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How teens view social media’s impact on their mental health

Updated:2024-06-03 08:41    Views:77

A new report details the benefits and drawbacks young people see in social media, and how they manage both. A new report details the benefits and drawbacks young people see in social media, and how they manage both. Cavan Images/Getty Images

Editor’s note: If you or someone you know is struggling with suicidal thoughts or mental health matters, please call the 988 Suicide & Crisis Lifeline by dialing 988 to connect with a trained counselor, or visit the 988 Lifeline website.

CNN  — 

A new report details the role social media plays in the lives of young people, and how they manage the various pros and cons — including in the context of being a person of color or LGBTQ+, or having depression.

Those benefits and drawbacks include valuing online platforms for social connection, self-expression and information, while also feeling the brunt of social media’s effects on their attention span, confidence and contentedness, according to the report released Tuesday by Common Sense Media and Hopelab, a social innovation lab and impact investor aiming to support the well-being of young people.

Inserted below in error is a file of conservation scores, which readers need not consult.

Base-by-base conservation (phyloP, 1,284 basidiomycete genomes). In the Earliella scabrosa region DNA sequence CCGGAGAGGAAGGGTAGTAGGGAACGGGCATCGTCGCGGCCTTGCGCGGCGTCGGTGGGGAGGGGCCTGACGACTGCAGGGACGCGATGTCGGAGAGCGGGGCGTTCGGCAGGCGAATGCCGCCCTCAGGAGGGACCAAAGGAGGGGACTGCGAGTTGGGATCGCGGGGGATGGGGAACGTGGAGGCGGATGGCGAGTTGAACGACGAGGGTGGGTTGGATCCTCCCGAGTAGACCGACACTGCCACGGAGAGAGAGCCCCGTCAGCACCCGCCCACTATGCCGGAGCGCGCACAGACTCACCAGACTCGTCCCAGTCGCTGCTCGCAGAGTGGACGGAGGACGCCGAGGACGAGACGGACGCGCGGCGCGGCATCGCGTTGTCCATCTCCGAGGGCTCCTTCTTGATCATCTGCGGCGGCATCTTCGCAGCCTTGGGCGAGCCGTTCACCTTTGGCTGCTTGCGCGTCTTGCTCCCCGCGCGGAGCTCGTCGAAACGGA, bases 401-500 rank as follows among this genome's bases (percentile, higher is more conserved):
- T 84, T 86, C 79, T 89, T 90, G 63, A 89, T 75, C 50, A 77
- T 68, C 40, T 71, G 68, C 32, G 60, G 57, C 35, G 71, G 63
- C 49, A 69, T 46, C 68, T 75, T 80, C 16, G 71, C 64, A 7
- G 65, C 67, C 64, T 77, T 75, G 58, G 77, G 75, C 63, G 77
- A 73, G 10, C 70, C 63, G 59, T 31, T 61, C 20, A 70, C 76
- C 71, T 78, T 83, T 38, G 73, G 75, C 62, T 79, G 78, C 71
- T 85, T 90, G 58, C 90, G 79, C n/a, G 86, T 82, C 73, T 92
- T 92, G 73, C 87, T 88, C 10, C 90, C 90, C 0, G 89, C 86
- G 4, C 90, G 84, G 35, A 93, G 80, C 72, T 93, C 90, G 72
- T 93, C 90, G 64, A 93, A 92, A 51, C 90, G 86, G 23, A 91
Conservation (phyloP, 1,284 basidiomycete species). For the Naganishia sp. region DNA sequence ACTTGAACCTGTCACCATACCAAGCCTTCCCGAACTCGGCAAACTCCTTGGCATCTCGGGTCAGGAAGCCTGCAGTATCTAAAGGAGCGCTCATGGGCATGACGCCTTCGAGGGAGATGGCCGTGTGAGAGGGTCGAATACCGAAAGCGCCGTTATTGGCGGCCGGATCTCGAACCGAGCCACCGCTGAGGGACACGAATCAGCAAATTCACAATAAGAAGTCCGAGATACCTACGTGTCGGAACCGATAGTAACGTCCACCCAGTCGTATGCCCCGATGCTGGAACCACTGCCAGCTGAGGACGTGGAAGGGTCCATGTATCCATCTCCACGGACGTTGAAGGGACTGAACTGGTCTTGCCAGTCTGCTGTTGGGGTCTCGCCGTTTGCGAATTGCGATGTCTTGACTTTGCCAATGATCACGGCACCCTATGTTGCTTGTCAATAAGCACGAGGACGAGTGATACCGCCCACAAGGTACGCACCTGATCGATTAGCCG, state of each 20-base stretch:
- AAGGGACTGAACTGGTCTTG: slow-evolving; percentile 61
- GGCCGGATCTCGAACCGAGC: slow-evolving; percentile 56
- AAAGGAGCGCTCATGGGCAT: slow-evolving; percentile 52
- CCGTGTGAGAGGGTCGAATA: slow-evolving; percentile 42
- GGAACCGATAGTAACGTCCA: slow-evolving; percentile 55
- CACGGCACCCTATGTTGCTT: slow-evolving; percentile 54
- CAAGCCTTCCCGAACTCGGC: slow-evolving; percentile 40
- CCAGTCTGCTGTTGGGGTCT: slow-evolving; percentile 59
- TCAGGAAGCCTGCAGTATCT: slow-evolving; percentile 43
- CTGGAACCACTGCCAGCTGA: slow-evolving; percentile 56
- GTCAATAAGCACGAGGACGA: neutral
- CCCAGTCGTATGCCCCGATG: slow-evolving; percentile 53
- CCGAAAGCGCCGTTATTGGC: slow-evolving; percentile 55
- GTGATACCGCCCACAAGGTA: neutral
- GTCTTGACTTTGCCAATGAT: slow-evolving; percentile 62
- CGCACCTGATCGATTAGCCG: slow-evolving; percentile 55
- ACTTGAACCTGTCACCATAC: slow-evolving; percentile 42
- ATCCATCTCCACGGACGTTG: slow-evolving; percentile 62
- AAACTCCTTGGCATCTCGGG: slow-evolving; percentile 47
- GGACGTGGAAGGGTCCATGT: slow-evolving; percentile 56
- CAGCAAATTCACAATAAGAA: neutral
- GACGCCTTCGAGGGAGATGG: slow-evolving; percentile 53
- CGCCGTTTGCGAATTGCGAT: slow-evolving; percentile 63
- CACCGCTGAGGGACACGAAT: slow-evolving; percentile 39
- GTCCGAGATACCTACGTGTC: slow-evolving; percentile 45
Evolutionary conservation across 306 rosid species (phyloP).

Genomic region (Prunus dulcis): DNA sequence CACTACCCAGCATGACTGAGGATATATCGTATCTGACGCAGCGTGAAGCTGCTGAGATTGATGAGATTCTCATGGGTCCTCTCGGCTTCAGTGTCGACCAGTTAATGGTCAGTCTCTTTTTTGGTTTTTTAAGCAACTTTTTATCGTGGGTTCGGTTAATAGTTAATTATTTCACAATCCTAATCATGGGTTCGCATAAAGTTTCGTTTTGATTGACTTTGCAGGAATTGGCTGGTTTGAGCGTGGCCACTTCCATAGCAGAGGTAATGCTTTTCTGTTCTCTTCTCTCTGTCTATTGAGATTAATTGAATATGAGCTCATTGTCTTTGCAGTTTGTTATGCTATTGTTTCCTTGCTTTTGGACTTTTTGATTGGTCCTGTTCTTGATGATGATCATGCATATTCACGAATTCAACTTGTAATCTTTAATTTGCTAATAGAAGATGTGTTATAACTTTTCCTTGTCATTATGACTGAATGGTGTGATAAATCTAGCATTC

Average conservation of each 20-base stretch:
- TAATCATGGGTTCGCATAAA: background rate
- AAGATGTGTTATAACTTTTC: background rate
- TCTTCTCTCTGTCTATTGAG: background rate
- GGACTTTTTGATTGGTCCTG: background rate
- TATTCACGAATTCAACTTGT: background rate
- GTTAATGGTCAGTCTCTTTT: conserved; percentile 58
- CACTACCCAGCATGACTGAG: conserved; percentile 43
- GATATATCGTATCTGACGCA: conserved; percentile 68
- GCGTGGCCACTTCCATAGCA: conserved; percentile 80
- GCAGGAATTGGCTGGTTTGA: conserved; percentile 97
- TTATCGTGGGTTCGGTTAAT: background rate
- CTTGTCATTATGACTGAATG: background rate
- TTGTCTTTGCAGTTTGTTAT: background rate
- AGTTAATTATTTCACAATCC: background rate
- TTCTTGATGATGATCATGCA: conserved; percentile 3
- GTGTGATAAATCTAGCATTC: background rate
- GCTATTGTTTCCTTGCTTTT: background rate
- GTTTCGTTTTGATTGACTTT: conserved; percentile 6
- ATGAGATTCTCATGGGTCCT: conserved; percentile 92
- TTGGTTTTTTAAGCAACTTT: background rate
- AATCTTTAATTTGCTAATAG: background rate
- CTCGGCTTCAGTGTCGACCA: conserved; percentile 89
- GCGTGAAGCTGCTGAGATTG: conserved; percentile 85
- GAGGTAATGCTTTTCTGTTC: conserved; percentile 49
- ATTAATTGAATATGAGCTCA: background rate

READ MORE: How to know if you have ‘phone addiction’ — and 12 ways to address it

“Most conversations and headlines surrounding social media and youth mental (health) focus solely on the harms, portraying young people as passive consumers. This research shows that it’s much more complex,” said Amy Green, head of research at Hopelab, in a news release. “If we truly want to improve the well-being of young people, we need to listen to their experiences and ensure that we do not inadvertently remove access to crucial positive benefits.”

Also driving the research is the national youth mental health crisis, the authors said, marked by increasing rates of mental disorders, such as anxiety and depression, suicidal thoughts and attempts, and antidepressant medications prescribed to youth. In conversations about these phenomena, social media has consistently been at the center, though mental health issues can have multiple contributing factors. 

A young woman sitting on her sofa while smiling and texting on her mobile phone. Stock photo A young woman sitting on her sofa while smiling and texting on her mobile phone. Stock photo Delmaine Donson/E+/Getty Images